U.S. Department of State Country Report on Human Rights Practices 1997 - Nicaragua
|Publisher||United States Department of State|
|Publication Date||30 January 1998|
|Cite as||United States Department of State, U.S. Department of State Country Report on Human Rights Practices 1997 - Nicaragua, 30 January 1998, available at: http://www.refworld.org/docid/3ae6aa7a10.html [accessed 25 November 2015]|
Released by the Bureau of Democracy, Human Rights, and Labor, January 30, 1998.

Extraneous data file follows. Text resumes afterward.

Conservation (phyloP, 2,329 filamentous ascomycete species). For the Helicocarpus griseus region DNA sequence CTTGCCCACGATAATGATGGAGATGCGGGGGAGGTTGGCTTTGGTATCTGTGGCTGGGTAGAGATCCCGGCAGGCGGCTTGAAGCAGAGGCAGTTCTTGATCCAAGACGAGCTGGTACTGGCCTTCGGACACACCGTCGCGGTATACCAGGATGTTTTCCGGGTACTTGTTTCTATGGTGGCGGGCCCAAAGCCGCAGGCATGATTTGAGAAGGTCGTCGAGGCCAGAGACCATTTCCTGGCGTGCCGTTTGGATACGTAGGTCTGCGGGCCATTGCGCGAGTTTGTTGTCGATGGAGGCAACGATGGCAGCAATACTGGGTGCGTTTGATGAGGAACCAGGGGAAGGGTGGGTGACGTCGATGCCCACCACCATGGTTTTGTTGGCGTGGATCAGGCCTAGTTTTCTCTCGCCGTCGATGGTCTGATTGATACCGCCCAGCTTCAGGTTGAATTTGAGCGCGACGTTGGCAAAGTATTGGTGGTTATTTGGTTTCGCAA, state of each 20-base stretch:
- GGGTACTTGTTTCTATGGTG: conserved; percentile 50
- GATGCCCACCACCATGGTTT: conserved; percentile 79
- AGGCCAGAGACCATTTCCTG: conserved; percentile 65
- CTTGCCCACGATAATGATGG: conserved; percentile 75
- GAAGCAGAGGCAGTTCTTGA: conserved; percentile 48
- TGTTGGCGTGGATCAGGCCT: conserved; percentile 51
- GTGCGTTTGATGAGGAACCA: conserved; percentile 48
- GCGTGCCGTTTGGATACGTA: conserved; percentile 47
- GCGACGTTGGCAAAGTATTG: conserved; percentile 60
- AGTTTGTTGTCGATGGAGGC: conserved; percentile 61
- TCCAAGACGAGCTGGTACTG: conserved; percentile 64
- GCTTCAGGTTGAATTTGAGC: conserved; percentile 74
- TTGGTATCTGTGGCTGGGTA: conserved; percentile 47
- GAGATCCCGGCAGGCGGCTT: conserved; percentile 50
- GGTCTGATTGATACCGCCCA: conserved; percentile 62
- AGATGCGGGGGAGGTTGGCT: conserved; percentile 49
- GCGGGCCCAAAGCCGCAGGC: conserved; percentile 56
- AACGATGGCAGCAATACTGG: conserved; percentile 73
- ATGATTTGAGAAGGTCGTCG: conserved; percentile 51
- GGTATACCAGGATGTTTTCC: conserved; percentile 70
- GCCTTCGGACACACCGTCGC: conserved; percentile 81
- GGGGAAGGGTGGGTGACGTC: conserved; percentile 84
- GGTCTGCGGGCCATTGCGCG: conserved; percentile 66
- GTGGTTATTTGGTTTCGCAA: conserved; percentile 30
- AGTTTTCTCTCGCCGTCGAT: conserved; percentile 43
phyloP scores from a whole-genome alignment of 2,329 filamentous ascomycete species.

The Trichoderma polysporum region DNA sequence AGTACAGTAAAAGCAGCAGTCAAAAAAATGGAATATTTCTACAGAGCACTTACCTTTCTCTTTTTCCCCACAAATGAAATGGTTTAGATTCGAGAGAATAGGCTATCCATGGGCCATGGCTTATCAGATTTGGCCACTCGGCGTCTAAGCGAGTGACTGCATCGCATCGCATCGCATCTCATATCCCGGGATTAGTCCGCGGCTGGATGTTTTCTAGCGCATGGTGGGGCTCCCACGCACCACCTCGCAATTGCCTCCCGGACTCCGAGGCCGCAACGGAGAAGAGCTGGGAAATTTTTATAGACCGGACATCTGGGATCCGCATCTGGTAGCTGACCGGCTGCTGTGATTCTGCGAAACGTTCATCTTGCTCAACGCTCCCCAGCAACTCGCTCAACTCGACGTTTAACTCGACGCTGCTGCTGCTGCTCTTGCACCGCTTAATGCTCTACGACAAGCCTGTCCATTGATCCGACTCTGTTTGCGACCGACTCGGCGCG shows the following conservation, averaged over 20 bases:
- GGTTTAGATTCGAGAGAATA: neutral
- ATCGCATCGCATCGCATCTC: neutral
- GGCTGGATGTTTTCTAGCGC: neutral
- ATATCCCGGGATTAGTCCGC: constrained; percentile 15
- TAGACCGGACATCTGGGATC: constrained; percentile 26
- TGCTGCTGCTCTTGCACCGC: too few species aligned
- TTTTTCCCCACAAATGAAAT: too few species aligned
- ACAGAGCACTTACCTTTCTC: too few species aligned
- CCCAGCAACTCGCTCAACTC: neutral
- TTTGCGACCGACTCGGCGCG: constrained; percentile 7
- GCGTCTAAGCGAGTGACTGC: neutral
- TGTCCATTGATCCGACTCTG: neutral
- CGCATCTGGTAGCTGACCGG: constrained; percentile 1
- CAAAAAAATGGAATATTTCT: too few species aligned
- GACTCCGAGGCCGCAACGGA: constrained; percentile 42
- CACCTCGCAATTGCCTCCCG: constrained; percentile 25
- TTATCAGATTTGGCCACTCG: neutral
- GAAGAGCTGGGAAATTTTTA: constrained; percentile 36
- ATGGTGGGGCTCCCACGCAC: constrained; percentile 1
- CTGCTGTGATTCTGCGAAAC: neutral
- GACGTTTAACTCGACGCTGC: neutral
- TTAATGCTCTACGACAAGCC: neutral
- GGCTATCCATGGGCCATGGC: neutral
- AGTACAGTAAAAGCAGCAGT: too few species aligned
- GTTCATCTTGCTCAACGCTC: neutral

NICARAGUANicaragua is a constitutional democracy, with a directly elected president, vice president, and unicameral legislature. President Arnoldo Aleman was elected in a free and fair election in 1996, defeating his closest competitor, Daniel Ortega of the Sandinista National Liberation Front (FSLN). Aleman took office on January 10. The Supreme Electoral Council is an independent fourth branch of government. The judiciary is independent but continues to be susceptible to political influence. The President is the supreme chief of national defense and security forces. President Aleman named a civilian to be Defense Minister to head a first-ever civilian Defense Ministry. The Ministry of Government oversees the National Police, which is formally charged with internal security. However, the police share this responsibility with the army in rural areas. Reflecting enhanced civilian control, the security forces' conduct improved, although some members continued to commit human rights abuses. Nicaragua is an extremely poor country, with an estimated per capita income of $465. The economy is predominantly agricultural, dependent on sugar, beef, coffee, and seafood exports, with some light manufacturing. The economy grew an estimated 5 percent in 1997--the fourth year of growth after a decade of contraction. The inflation rate was about 8 percent. The unemployment rate was officially estimated at 14 percent, with underemployment reaching 35 percent. Private investment increased, but was hindered by the slow resolution of long-standing property disputes stemming from massive confiscations by the Sandinista government of the 1980's. In November the National Assembly passed a new property law intended to resolve confiscated property claims. The country continued to have a precarious balance of payments position and remained heavily dependent on foreign assistance. The Government's human rights record improved measurably, but some serious problems remain. Soldiers were ill-prepared for the law enforcement duties they regularly performed in rural areas and sometimes killed criminal suspects instead of detaining them. Police beat and otherwise abused detainees, often to obtain confessions. There were few allegations, and no confirmed cases, of torture by the authorities. Prison and police holding cell conditions are poor. Security forces arbitrarily arrested and detained citizens. The judiciary is sometimes subject to political influence and corruption. Large case backlogs, long delays in trials, and lengthy pretrial detention are problems. In response to these problems, the Supreme Court and National Assembly launched a series of comprehensive structural reforms of the judicial system. However, the weak judiciary continued to hamper prosecution of human rights abusers. Discrimination against women and indigenous people is a problem. Violence against women, including rape and domestic abuse, remained a serious problem. Child labor is also a problem. The Government, through its Ministry of Defense, disarmed 1,200 members of loosely associated rural criminal bands at the end of July. Many were former members of the Nicaraguan Resistance (RN, or contras). The Government also disarmed 423 members of a pro-Sandinista group on December 25 and declared that any remaining members of armed bands would be treated as criminals. Nonetheless, murder and kidnaping in northern rural areas were common. The opposition FSLN staged a series of mostly nonviolent road blocks and strikes in April and instigated violent student protests in June and July in an attempt to pressure the Aleman Government into concessions. The police reacted responsibly in using appropriate nonlethal means to confront the Sandinista-backed students, who used potentially lethal homemade weapons against the police. The Tripartite Commission, composed of the Government, the Catholic Church, and OAS/CIAV (the OAS International Support and Verification Commission), formally ended its work on October 18, 1996, after finishing a 4-year-long review of slayings early in the decade of ex-RN members, other demobilized combatants, and of impunity enjoyed by their killers. The Commission sent 83 cases involving 164 murders, as well as 181 specific recommendations, to the Government for followup. In August the military judicial system, which is charged with investigating abuses committed in the course of performance of official duties by soldiers and police, reported that it had complied with all but 1 of the 62 recommendations under its jurisdiction. However, only one soldier and five policemen cited by the Commission ever served a prison sentence.